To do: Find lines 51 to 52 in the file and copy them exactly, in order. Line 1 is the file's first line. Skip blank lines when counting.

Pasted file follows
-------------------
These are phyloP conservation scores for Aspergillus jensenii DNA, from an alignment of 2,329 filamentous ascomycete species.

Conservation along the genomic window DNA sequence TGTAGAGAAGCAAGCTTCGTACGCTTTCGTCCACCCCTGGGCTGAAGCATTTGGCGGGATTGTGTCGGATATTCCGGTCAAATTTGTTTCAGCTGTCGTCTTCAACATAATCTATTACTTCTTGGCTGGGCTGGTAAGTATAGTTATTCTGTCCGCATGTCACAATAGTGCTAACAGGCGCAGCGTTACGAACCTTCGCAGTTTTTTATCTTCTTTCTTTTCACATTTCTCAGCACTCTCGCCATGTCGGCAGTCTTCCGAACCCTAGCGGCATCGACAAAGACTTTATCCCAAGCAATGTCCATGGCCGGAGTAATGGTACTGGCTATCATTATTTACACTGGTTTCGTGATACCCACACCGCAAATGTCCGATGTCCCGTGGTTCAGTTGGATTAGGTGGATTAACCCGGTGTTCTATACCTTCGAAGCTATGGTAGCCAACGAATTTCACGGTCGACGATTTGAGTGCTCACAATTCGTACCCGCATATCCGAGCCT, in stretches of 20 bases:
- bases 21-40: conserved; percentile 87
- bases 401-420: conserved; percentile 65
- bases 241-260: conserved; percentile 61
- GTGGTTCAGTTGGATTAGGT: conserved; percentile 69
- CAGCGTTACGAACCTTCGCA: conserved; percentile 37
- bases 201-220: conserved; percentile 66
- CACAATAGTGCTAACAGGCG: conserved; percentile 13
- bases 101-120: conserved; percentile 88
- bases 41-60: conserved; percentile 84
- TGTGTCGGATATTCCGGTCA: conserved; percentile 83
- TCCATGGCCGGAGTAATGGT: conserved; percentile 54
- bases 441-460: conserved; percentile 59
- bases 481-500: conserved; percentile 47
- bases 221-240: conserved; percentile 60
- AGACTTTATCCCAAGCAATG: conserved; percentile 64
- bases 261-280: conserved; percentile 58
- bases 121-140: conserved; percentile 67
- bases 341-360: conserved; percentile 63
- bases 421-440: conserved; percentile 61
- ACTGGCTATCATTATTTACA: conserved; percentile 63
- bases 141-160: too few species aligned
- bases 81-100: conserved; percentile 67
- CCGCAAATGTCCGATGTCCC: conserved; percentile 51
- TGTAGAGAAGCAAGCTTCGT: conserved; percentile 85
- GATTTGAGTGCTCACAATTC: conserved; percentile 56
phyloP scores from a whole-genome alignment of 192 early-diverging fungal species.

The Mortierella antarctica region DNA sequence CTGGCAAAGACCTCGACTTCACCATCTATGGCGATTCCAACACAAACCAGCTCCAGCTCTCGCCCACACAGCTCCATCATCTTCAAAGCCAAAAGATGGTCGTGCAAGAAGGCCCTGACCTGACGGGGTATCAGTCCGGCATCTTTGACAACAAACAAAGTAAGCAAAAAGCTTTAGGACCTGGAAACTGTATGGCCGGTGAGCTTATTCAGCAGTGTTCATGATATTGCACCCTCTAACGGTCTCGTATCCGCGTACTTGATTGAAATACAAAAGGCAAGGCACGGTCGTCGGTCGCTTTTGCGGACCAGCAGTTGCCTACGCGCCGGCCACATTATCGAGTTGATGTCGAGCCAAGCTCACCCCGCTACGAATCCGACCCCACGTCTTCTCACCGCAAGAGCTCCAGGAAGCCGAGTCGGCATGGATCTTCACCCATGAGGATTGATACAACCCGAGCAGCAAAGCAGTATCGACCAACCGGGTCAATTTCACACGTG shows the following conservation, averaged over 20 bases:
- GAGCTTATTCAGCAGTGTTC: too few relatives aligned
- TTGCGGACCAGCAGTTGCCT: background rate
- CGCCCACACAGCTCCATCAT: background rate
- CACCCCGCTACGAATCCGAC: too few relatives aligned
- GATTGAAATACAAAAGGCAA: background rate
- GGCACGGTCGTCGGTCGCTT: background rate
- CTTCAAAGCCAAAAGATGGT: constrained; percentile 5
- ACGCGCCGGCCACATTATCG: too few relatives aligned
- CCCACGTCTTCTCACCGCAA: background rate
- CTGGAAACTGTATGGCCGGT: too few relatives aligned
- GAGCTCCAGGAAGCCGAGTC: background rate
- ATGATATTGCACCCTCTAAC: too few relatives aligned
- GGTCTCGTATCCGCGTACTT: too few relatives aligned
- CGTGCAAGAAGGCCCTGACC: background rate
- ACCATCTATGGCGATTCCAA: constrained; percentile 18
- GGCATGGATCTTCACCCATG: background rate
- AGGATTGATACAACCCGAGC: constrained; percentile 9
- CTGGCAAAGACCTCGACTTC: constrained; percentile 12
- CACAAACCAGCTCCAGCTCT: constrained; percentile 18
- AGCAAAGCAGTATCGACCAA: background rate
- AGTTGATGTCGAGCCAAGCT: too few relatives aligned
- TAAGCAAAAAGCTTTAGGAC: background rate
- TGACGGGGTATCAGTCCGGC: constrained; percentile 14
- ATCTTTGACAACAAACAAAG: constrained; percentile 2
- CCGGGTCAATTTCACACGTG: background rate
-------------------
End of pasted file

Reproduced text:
- TAAGCAAAAAGCTTTAGGAC: background rate
- TGACGGGGTATCAGTCCGGC: constrained; percentile 14